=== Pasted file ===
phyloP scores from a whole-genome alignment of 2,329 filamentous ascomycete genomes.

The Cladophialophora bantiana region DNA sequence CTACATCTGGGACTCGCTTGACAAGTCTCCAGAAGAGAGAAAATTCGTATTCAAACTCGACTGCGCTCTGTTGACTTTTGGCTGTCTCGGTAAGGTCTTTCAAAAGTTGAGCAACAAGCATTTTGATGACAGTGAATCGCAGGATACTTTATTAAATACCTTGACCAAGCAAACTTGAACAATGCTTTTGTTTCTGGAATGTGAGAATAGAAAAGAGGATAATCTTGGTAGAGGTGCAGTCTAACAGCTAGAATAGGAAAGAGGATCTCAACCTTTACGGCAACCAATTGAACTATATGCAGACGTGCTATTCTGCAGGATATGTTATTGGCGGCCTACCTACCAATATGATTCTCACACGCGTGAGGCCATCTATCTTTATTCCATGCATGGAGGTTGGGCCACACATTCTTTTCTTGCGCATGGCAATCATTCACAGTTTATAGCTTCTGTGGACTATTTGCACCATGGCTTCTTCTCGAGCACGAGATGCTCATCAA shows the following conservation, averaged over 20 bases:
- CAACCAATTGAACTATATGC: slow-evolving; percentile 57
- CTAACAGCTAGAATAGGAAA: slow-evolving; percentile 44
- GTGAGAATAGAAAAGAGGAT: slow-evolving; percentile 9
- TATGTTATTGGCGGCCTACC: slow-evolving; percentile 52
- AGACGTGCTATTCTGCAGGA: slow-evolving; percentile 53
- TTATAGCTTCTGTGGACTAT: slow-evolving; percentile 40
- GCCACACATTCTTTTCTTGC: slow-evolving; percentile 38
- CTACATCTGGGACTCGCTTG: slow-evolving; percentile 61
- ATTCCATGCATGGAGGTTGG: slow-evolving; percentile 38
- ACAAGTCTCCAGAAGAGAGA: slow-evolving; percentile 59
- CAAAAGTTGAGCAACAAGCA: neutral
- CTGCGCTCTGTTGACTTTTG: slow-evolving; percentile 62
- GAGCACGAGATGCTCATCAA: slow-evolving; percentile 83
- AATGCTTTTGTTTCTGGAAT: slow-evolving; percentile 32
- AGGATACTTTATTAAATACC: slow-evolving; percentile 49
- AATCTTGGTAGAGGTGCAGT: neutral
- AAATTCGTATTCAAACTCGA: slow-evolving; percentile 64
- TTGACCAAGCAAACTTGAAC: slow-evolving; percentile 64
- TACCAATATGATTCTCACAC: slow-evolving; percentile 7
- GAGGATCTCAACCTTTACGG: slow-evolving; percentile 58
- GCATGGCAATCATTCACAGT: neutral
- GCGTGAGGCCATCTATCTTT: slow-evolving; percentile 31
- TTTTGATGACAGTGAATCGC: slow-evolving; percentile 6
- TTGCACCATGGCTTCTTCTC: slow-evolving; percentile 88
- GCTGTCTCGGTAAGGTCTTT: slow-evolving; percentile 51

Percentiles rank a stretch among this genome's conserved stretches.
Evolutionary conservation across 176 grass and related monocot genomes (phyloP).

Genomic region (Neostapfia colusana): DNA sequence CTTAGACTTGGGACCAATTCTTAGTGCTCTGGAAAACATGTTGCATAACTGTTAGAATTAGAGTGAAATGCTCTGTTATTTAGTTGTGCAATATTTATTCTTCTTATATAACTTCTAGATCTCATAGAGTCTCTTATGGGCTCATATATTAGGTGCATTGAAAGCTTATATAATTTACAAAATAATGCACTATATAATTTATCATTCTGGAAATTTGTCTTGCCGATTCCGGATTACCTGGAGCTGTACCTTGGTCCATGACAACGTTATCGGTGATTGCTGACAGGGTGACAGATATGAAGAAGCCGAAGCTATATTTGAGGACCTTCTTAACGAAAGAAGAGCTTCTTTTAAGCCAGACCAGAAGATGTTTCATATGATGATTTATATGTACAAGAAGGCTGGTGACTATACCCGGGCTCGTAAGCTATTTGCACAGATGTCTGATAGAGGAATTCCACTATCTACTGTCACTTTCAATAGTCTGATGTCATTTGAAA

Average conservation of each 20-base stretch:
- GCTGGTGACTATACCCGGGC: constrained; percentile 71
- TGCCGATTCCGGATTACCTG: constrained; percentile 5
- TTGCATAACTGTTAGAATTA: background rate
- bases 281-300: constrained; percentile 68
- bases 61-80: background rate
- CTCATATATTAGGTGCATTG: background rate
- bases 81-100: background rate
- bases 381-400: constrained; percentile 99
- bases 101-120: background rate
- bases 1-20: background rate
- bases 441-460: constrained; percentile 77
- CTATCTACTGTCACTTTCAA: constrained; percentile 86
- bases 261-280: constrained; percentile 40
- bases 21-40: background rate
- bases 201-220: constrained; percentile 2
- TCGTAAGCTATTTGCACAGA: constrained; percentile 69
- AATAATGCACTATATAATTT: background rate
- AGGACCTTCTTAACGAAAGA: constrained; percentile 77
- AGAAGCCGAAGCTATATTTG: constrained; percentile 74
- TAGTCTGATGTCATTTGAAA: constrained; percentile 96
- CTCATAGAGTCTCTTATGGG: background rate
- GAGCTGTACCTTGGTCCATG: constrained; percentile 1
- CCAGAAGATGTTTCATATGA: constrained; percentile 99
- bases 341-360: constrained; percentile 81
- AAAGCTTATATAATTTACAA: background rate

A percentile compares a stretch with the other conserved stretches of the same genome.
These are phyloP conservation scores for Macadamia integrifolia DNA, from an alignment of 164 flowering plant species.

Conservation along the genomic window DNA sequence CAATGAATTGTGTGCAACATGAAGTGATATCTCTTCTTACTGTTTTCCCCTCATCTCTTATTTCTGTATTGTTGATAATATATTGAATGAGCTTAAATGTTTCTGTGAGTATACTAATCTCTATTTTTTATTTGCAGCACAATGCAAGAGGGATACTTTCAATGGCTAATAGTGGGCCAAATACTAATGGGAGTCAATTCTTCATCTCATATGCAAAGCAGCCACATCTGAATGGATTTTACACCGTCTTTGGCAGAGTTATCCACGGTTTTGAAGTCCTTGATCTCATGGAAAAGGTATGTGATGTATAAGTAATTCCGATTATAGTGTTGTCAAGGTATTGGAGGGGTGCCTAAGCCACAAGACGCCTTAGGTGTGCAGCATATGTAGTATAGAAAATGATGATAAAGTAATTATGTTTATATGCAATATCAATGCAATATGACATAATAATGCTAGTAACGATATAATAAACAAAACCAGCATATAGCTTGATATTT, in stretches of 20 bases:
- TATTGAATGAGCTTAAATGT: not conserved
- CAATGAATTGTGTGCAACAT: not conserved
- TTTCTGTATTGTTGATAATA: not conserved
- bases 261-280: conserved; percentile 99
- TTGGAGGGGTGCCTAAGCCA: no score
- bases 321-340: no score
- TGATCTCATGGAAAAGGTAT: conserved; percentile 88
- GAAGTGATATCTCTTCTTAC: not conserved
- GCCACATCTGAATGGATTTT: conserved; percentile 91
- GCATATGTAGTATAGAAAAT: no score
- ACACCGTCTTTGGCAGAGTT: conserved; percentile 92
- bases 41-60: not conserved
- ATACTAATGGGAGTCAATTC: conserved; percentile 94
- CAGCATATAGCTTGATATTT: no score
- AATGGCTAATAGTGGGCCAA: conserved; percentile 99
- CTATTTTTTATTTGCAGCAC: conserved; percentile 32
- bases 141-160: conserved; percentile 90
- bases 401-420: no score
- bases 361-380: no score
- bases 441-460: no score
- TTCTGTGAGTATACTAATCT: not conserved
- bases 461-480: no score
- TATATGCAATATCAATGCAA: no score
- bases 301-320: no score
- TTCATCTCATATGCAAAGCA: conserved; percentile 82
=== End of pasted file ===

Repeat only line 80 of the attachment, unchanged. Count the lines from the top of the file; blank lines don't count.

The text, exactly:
- TTCTGTGAGTATACTAATCT: not conserved